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Freon Gas or Ammonia

01/16/2017 2:49 AM

Dear CR4 Members,

Many members will have experience in DAIRY processing Milk and deriving different Products.

There is a differing view for using Freon Gas or Ammonia Gas - for chilling milk/ice forming etc. My friend has asked me about this, and I am of the view that both should perform well. But he expressed reservations. and prefers Ammonia. His management has a view for Freon.

I request CR4 members to share their experience - whether Freon is to be used or Ammonia Gas from cost point of view as well as performance point of view.

The proposed plant is planning for 3000 Litres of milk pausterising, homogensing, storing and packing in sachets. etc. involved

Since it is a milk unit- which is perishable material, I want to seek the advise/views of CR4 Members.

DHAYANANDHAN.S

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#1

Re: Freon Gas or Ammonia

01/16/2017 2:57 AM

3000 litres per minute, hour, day, week, or what?

What condensing methods and temperatures are available? What are the local temperature conditions (dry and wet bulb) through the year?

Do local regulations favor or prohibit one refrigerant versus another?

Etc.

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#10
In reply to #1

Re: Freon Gas or Ammonia

01/16/2017 11:01 AM

Thank you Mr. Tornado for your response.

It is 3000 Litres per hour. Milk will be heated to 80 Deg.C from 33 Deg.C in 7 minutes and cooled from 80 Deg. C to 1 Deg.C in 2 to 3 minutes.

During winter - Dry Bulb Temp. is 34 Deg.C Wet Bulb Temp is 25 Deg.C Min. Temp. is 22 Deg.C

During summer Dry Bulb is 40 Deg.c Wet Bulb is 28 Deg.C Min. Temp is 30 Deg.C

No local restrictions/regulations for any refrigerent

Milk is heated by hot water at near 100 Deg.C from 30Deg.C to 80 Deg.C

This heated milk is cooled by circulation of milk in cooling coils immersed in Ice which is formed in IBT (known as Ice Bank Tank containing 15000 Litres of water and formed as Ice.) and used for cooling from 80Deg. to 1 Deg.C.

DHAYANANDHAN.S

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#15
In reply to #10

Re: Freon Gas or Ammonia

01/16/2017 5:33 PM

Thanks for this additional info. Because of the warmth of the climate, the compression ratio of your system will be rather high. For ammonia this might require a two-stage system, but with a suitable "Freon" choice, probably not.

What kind of condenser can you use--direct water cooled, evaporative cooled, or air cooled? This will affect horsepower significantly.

Is the production process continuous through full 24-hour days, or will there be off time for rebuilding your IBT reserve?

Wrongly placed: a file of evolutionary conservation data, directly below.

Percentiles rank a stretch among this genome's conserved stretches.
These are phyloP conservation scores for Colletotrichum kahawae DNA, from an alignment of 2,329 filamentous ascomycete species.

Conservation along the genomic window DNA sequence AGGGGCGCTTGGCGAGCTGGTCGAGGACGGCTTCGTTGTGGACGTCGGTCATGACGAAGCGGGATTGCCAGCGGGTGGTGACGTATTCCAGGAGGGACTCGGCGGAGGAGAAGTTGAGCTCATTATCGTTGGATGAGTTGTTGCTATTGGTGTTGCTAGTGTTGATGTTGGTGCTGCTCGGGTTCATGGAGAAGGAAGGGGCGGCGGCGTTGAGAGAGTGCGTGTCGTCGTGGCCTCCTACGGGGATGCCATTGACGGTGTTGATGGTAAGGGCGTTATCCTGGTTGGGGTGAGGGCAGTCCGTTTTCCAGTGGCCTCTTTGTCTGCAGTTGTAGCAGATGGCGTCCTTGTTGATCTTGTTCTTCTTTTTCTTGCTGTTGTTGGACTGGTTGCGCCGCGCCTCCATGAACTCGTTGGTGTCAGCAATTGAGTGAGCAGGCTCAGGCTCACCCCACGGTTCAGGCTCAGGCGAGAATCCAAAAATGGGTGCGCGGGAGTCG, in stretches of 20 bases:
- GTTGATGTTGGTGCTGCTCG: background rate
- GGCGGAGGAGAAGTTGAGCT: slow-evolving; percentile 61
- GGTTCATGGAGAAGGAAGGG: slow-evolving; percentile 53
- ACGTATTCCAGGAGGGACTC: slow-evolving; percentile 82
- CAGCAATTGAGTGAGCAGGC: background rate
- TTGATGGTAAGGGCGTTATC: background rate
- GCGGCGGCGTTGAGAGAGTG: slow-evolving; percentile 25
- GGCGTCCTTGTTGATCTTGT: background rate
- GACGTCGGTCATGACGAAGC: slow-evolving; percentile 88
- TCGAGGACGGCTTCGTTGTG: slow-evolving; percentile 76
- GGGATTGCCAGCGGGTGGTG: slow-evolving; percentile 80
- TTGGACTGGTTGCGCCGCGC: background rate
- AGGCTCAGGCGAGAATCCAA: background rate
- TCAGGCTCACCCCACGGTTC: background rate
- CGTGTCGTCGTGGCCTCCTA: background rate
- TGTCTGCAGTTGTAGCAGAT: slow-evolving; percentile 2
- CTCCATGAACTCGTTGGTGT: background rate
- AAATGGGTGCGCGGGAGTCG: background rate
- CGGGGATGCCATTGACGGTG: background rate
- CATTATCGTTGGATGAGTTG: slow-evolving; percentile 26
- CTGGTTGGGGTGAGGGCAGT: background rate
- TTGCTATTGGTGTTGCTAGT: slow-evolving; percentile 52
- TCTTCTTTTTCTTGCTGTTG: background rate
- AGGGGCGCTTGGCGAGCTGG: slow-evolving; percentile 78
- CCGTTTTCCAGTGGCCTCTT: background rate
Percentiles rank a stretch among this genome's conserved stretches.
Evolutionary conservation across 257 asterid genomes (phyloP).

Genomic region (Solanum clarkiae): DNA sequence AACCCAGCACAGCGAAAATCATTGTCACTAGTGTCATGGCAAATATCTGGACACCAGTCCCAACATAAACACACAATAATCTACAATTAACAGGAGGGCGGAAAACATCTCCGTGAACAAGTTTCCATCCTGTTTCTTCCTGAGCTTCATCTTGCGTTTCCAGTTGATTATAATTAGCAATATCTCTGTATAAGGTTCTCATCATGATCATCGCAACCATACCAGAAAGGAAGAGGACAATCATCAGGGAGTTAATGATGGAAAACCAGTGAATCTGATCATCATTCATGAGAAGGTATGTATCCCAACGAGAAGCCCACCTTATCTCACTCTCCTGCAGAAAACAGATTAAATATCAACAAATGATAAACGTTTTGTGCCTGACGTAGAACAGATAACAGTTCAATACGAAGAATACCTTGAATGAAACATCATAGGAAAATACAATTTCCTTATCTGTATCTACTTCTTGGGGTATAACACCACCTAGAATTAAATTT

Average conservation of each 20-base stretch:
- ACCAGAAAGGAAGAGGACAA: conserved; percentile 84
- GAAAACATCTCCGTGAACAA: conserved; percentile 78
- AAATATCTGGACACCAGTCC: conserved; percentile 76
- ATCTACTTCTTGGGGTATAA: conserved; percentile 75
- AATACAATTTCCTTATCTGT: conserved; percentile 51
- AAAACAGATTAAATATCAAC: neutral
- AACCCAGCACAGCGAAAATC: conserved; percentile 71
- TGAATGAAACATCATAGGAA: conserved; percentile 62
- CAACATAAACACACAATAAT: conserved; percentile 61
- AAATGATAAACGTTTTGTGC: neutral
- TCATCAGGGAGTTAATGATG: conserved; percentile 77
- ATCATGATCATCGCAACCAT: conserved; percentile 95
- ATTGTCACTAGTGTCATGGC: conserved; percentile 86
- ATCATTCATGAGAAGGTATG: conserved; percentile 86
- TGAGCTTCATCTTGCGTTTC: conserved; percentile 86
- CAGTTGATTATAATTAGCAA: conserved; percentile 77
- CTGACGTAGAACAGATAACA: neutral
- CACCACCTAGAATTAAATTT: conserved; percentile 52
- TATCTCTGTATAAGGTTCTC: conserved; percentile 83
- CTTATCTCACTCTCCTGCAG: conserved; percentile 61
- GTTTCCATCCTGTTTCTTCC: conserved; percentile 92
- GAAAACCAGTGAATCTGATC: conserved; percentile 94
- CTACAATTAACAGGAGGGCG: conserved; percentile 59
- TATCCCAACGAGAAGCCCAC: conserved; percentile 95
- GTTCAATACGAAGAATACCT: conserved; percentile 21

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#2

Re: Freon Gas or Ammonia

01/16/2017 3:16 AM

What has <...cost...> got to do with anything? How is the forum supposed to guess the preferred outcome while knowing nothing of local conditions and regulations from only 5 paragraphs? This is nonsense.

The mission must be to get a front-end Engineering design for the processes in question, which can only be carried out locally. If in doubt, hire a Consultant.

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#3
In reply to #2

Re: Freon Gas or Ammonia

01/16/2017 3:32 AM

Cost is always a factor, so that first question was vapid. With any luck, it might be vapid enough to change the state of some refrigerant.

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#4

Re: Freon Gas or Ammonia

01/16/2017 5:05 AM
  • The comparison will not be made on the difference in local price between ammonia and Freon, as the fluids have different characteristics that will influence equipment selection, sizing and supply that cannot be quantified here.
  • If there is a policy in place that dictates Freon instead of ammonia, then the need to consider ammonia disappears, and comparisons can be made between different suppliers' equipment options that will not be evaluated here, as the decision is commercially sensitive.

So starting with cost as a primary consideration is the wrong approach.

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#5

Re: Freon Gas or Ammonia

01/16/2017 7:10 AM

There is no doubt that ammonia is cheaper and more efficient than the Freons, however, there are other considerations.

The main caveat is the size of the unit. All ammonia based systems involve extensive metal piping, and the refrigerant needs to be handled properly to avoid corrosion of this metal. In large installations, there can be staff that monitor operation and guard against this. A small unit might be intended for unsupervised operation, and unless a service company looks in on it every few months, problems can occur.

Freon based units are totally non-aqueous on the freon side and small sealed units are well suited for decades of unattended operation. On the environment side, the pipes must be watched for corrosion and filters on radiators changed etc.

This is why Freon rules the small situations and ammonia rules the larger ones (ships, warehouses etc)

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#9
In reply to #5

Re: Freon Gas or Ammonia

01/16/2017 10:54 AM

avoiding death is occasionally a good idea

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#20
In reply to #9

Re: Freon Gas or Ammonia

01/17/2017 7:21 AM

occasionally usually

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#6

Re: Freon Gas or Ammonia

01/16/2017 7:21 AM

I'm not into refrigeration design, so I'll presume that either could provide adequate heat transfer with appropriate design.

However, if Amonia leaked in the wet (milk) area, the batch would irretrievably be tainted. Freon would not be liquid at those pressure/temp combinations and is apparently "non-toxic".

The local meatworks here uses Amonia, since they can manufacture on site to make up for lost volumes. (Though they are processing around 200T of meat per shift.)

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#7

Re: Freon Gas or Ammonia

01/16/2017 9:20 AM

I vote for propane.

Lowest cost and easiest availability plus largely compatible with most any refrigeration system with minimal to no modifications.

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#8
In reply to #7

Re: Freon Gas or Ammonia

01/16/2017 10:18 AM

Now that's an OT idea worth it weight in propane.

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#12
In reply to #8

Re: Freon Gas or Ammonia

01/16/2017 12:53 PM

Actually it well worth being a on topic subject. World wide over a billion phase change type cooling systems are running the stuff as their refrigerant.

World wide everything from home refrigerators, freezers and HVAC and vehicle air conditioning plus countless commercial and industrial systems are using it now.